Toddler fear of swimming - how to overcome?

(6 Posts)
BoundandRebound Sun 21-Apr-13 09:41:53

Stop going

He'll get over it and forget it, just leave it for 6 months
Some things aren't worth pushing especially as he has no fear of water in general

Supergiggle Sun 21-Apr-13 09:41:35

Hit post too soon , she is 3.7

Supergiggle Sun 21-Apr-13 09:39:17

I had this with one of my twin girls, hated swimming pools and would cry at the thoughts of getting in. Her twin loves it though and was doing lessons every week so I signed her up to an intensive holiday programme for two weeks, for the first week she screamed cried through the whole lesson every day but kept at it, second week, not so many tears, by the end of the week she was calm getting in and now two terms later she has just started to kick and paddle by herself smile. I would definitely keep persevering, it will be so worth it smile

NobbyD Thu 18-Apr-13 14:47:40

I had a similar problem with my ds. Took him swimming from age 3 months and he loved it up until he was about 2 then he would flip out, cling to me to the point of strangulation and generally hated every second.

I too am good swimmer (competitive when younger) and my mum is a swimming teacher so it was a shock when ds hated it. I stopped going for a while but that seemed to make it worse when we then did go.

Eventually after persevering and just letting him do what he wanted (as in weekly swims me and him where he either clung to me or stayed where he could stand) he slowly got more confident.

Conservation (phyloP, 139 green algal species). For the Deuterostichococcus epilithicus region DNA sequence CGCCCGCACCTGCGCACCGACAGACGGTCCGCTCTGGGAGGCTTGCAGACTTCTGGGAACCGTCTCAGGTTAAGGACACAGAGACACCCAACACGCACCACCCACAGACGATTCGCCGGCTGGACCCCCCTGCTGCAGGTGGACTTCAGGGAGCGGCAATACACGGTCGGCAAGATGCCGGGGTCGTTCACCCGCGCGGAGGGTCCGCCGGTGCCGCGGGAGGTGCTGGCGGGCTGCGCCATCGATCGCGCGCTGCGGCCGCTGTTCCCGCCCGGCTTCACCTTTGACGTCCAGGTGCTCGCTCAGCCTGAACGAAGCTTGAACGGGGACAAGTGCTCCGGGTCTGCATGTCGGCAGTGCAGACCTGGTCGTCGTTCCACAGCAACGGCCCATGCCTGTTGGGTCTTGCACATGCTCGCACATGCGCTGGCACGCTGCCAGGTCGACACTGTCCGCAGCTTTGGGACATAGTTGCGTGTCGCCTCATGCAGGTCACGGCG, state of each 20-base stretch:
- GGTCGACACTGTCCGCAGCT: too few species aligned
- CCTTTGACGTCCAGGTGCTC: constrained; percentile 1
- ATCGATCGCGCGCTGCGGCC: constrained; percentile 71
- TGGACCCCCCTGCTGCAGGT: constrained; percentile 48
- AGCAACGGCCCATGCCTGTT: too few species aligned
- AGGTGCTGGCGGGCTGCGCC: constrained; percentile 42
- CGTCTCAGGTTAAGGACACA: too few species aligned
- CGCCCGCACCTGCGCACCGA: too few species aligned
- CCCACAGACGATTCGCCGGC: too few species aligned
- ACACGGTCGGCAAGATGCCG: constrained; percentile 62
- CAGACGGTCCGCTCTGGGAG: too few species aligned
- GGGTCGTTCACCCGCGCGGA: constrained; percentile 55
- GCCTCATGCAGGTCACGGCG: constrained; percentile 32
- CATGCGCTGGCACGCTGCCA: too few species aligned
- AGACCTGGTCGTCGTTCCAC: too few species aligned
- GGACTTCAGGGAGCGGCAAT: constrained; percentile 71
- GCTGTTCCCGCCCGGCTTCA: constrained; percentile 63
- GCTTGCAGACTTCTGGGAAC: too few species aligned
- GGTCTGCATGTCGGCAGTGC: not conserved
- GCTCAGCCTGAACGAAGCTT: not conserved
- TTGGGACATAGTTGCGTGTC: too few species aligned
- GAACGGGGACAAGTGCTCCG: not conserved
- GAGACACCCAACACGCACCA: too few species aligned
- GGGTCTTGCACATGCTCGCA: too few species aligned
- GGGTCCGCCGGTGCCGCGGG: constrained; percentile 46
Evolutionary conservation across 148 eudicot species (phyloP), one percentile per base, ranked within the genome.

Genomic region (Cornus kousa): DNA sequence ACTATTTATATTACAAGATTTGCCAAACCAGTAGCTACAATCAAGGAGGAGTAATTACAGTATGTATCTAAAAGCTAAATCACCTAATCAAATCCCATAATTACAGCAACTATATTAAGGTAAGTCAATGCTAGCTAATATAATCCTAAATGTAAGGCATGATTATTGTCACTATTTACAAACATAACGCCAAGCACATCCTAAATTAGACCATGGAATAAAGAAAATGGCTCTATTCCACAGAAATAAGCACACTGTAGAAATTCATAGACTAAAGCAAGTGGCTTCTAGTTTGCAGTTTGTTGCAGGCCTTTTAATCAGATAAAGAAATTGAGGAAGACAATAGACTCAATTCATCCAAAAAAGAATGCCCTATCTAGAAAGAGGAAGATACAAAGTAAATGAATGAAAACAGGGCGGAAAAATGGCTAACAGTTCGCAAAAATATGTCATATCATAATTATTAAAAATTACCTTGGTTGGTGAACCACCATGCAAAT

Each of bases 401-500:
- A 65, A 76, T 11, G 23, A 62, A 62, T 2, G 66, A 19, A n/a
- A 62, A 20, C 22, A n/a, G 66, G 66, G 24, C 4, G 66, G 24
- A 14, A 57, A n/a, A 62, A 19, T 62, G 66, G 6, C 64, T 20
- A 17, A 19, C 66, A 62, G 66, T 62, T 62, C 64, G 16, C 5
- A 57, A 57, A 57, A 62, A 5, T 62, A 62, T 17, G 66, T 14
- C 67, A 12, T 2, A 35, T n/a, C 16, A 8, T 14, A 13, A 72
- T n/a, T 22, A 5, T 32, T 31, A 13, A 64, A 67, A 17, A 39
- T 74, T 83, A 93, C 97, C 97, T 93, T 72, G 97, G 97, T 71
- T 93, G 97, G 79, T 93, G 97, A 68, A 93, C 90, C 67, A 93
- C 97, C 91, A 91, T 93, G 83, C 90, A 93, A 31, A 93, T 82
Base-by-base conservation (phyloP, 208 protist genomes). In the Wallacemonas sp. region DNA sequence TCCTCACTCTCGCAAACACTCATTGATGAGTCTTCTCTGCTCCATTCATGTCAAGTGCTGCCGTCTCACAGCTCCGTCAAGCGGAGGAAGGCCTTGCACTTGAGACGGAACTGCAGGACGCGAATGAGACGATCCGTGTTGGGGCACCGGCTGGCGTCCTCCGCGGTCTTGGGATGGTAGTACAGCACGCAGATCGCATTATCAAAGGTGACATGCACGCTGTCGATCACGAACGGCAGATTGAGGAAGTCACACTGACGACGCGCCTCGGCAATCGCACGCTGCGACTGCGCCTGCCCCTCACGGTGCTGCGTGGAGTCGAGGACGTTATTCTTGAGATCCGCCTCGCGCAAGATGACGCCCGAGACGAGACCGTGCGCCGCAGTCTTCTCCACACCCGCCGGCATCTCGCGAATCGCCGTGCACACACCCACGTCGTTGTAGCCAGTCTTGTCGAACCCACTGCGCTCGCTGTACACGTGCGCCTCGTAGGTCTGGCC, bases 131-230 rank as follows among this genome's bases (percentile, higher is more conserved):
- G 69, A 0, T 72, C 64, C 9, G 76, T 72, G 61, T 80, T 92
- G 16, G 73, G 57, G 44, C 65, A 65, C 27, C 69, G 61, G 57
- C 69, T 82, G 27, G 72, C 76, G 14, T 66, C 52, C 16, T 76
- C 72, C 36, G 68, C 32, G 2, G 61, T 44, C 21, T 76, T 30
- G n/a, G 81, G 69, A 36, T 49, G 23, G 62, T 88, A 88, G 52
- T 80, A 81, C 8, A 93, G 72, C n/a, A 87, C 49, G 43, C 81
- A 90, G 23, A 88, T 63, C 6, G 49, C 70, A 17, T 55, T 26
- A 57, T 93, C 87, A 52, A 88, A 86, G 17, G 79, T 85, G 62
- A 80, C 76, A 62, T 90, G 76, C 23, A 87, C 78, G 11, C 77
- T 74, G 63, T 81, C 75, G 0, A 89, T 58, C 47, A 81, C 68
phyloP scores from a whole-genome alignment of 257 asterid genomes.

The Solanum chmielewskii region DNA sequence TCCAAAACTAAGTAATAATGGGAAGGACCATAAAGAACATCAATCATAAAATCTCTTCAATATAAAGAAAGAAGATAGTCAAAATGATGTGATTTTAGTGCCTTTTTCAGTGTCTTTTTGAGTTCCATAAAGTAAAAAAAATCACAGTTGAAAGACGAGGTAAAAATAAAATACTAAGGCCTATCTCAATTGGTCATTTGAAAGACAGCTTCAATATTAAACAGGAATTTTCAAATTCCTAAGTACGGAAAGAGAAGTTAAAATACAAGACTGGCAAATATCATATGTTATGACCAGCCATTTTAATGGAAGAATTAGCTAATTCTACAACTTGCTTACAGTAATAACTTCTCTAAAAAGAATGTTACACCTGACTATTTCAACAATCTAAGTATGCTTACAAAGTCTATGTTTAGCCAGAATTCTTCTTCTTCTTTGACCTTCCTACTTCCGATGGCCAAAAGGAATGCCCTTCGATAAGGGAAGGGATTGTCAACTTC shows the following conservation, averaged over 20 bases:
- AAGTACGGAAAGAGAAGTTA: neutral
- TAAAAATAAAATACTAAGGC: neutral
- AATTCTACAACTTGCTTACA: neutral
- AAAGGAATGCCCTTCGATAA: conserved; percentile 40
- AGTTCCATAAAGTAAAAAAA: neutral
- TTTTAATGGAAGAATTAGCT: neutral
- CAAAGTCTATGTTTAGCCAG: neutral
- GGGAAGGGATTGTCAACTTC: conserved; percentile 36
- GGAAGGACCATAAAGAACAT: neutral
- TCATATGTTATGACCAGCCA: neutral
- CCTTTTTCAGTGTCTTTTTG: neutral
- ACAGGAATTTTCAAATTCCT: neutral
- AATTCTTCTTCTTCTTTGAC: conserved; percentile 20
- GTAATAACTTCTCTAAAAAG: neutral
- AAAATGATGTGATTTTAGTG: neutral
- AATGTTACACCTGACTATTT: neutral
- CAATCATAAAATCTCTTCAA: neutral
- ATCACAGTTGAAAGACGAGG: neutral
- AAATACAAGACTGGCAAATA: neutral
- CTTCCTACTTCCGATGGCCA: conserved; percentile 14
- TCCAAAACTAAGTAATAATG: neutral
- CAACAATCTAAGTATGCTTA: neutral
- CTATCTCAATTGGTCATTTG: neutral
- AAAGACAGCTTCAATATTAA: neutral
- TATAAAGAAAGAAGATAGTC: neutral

He's now 4 and still not ready to do actual lessons yet but with just going regularly with me he can swim a width with no arm bands. It takes a while but you need to keep at it and let them build confidence up themselves. The more you push it the less they'll want to do it.

Just keep showing your dc that swimming is fun and go bonkers on the praising for little things like getting in themselves, splashing etc.

wigglesrock Thu 18-Apr-13 14:28:30

I have just taken my 26 month old to the swimmers this morning for the first time in a year. She was exactly the same loves the bath, the sea, collecting water from the shore but not the swimming pool.

I just took her in myself, sat in the shallow bit and had a look about. She clung to me like her life depended on it, but no crying or hysterical sobbing. We had a bit of a walk around the pool (it's very shallow), she released her tight grip slightly, had a bit of a splash. I took her out after 15 mins, we went home and she has bored everyone silly about her "swimming" smile

Can you ditch the class? Make it something just the 2 of you do?

Learning to swim is an important skill but maybe not necessary at 22 months.

sleepcrisis Thu 18-Apr-13 13:06:06

Hi all

DS is 22 months and loved swimming until he was about 1. we stopped taking him to the pool because he just whinged the whole time and it seemed pointless. I think that was a mistake because now he is terrified of swimming pools. He loves the sea, he loves his bath, no fear of water (or anything else for that matter). He loves watching swimmers from behind a glass door. As soon as we go through he kicks off and gets himself totally hysterical.

Having signed up for a term of lessons (and being a keen swimmer myself) I want to help him over come his fear. Today, I sat with him on the side and kicked my legs and gave him a toy, but he still wouldn't stop crying, so I dried him off and told him that he didn't have to go in but would he sit with me on the bench until all of the other children had finished, so he could see that it was fun. He cried (hysterically) intermittantly for the next 20 mins. He stopped when the teacher got out the bubbles, and again when they did the dunking bit. But he was desperately trying to get out of there. I felt really cruel making him stay.

Teacher reckons I should persevere and keep going, but not push him to go in until he's ready. Is this wise or will it just traumatise him further? I think swimming is such an important life skill and I really want him to enjoy it as much as me and his dad do.

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